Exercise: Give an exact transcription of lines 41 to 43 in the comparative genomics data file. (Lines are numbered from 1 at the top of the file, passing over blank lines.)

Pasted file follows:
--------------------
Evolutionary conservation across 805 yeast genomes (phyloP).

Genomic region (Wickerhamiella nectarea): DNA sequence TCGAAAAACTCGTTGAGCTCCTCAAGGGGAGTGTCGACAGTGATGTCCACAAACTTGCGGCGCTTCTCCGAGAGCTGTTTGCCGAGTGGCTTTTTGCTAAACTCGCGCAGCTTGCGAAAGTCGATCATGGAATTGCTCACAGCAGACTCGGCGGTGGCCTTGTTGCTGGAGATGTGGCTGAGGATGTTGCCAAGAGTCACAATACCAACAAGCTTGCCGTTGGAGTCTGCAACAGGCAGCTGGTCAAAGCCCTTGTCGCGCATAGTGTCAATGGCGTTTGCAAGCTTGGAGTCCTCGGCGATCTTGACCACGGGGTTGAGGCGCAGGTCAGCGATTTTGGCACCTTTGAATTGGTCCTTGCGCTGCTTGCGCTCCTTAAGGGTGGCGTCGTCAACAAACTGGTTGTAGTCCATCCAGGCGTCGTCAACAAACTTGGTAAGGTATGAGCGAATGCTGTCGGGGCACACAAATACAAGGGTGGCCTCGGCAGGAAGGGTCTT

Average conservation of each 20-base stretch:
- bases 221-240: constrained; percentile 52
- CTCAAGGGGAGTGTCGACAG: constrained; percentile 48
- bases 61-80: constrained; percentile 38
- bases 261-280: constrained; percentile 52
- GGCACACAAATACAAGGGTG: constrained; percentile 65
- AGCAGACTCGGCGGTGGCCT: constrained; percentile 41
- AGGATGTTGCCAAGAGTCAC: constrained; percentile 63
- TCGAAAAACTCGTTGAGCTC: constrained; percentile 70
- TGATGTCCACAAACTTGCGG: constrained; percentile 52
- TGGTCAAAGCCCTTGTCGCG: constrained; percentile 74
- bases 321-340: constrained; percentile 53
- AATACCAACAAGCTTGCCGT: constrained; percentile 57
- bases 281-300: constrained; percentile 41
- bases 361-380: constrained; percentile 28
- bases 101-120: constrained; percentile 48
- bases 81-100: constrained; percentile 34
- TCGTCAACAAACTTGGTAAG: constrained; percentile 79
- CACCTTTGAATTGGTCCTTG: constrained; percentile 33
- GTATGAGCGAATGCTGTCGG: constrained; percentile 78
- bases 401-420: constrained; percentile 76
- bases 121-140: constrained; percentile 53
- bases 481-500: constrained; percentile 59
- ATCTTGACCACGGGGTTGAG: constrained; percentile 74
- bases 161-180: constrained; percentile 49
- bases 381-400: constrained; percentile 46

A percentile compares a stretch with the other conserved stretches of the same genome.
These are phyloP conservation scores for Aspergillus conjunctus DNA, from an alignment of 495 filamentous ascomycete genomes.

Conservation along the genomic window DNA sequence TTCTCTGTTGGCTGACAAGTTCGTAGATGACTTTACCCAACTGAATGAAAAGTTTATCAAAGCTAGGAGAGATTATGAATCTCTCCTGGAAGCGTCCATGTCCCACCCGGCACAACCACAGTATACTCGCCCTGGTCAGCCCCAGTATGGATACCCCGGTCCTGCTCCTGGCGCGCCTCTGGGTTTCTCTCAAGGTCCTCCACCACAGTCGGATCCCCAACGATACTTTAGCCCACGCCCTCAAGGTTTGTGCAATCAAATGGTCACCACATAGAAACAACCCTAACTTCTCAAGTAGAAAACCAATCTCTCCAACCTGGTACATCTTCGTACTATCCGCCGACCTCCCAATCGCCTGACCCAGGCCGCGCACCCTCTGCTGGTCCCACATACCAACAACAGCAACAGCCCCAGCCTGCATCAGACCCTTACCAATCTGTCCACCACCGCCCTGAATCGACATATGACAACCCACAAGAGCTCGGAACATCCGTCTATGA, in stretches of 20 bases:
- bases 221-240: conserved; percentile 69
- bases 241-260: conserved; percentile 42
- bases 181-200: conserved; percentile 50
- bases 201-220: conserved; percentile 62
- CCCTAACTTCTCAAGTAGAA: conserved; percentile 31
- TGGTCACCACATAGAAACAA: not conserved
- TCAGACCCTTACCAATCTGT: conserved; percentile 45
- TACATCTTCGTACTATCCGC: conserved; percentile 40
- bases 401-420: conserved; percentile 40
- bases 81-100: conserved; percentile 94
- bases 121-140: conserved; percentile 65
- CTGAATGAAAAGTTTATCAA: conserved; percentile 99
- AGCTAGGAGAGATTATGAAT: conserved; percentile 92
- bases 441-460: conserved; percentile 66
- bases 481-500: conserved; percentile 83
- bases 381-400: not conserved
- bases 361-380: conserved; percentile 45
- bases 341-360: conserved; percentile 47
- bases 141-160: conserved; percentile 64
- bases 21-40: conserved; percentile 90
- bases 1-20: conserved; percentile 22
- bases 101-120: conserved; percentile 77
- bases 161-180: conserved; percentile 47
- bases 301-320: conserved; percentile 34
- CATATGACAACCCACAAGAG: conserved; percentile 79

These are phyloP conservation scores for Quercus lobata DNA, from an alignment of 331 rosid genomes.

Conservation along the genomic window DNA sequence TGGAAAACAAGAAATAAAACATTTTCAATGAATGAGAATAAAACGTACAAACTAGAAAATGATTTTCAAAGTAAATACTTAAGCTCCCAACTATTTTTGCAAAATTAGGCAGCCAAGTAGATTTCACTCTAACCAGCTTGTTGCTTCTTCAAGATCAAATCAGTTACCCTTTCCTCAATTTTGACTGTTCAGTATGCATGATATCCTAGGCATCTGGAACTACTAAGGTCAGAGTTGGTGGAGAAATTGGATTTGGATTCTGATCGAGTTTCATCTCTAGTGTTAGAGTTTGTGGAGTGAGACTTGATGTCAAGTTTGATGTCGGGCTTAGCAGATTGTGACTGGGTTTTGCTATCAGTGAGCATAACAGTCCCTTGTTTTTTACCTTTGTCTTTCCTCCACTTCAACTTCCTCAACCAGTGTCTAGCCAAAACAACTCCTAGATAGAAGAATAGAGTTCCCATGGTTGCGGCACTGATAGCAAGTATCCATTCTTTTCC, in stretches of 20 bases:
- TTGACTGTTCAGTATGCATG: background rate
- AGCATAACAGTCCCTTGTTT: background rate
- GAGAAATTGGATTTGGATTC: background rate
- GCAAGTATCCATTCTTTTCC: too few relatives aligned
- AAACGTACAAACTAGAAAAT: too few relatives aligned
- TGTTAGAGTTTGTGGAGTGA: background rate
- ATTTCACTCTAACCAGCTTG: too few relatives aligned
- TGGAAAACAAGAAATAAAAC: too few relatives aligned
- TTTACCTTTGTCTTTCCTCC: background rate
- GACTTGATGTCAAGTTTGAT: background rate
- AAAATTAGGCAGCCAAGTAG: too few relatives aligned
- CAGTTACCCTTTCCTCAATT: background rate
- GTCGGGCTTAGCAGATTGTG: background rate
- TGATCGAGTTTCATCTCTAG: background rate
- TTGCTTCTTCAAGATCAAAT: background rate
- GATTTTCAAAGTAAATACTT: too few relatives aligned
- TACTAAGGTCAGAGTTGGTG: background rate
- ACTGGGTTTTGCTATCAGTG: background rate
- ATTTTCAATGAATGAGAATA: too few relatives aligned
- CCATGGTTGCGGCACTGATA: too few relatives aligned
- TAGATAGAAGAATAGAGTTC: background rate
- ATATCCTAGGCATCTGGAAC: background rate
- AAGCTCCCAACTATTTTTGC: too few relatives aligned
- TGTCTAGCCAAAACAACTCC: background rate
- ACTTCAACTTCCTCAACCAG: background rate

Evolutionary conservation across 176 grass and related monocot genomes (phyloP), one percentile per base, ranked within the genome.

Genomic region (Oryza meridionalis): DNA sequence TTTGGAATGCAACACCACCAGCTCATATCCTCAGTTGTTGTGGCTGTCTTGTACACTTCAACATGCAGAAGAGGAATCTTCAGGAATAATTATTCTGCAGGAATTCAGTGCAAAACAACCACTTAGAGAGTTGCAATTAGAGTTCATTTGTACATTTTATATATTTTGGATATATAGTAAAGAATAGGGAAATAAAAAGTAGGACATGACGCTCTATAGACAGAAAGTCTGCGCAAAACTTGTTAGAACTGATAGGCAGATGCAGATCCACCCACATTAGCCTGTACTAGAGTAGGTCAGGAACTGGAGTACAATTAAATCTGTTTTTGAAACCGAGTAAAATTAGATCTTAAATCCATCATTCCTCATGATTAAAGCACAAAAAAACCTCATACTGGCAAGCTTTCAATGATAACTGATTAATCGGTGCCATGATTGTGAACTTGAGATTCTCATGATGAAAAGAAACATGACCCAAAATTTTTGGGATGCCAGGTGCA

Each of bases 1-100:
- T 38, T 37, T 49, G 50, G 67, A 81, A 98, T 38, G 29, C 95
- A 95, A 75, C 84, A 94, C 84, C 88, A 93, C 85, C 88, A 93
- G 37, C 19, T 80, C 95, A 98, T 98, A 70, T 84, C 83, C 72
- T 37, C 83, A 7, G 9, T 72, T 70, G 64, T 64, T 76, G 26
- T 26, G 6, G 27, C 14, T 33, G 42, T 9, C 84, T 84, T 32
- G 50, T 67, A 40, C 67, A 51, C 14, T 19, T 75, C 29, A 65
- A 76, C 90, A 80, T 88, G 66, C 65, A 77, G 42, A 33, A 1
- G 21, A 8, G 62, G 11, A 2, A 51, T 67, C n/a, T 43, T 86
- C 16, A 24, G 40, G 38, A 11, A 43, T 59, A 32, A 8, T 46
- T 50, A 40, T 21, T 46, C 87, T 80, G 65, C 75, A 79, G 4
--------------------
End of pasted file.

- bases 81-100: conserved; percentile 94
- bases 121-140: conserved; percentile 65
- CTGAATGAAAAGTTTATCAA: conserved; percentile 99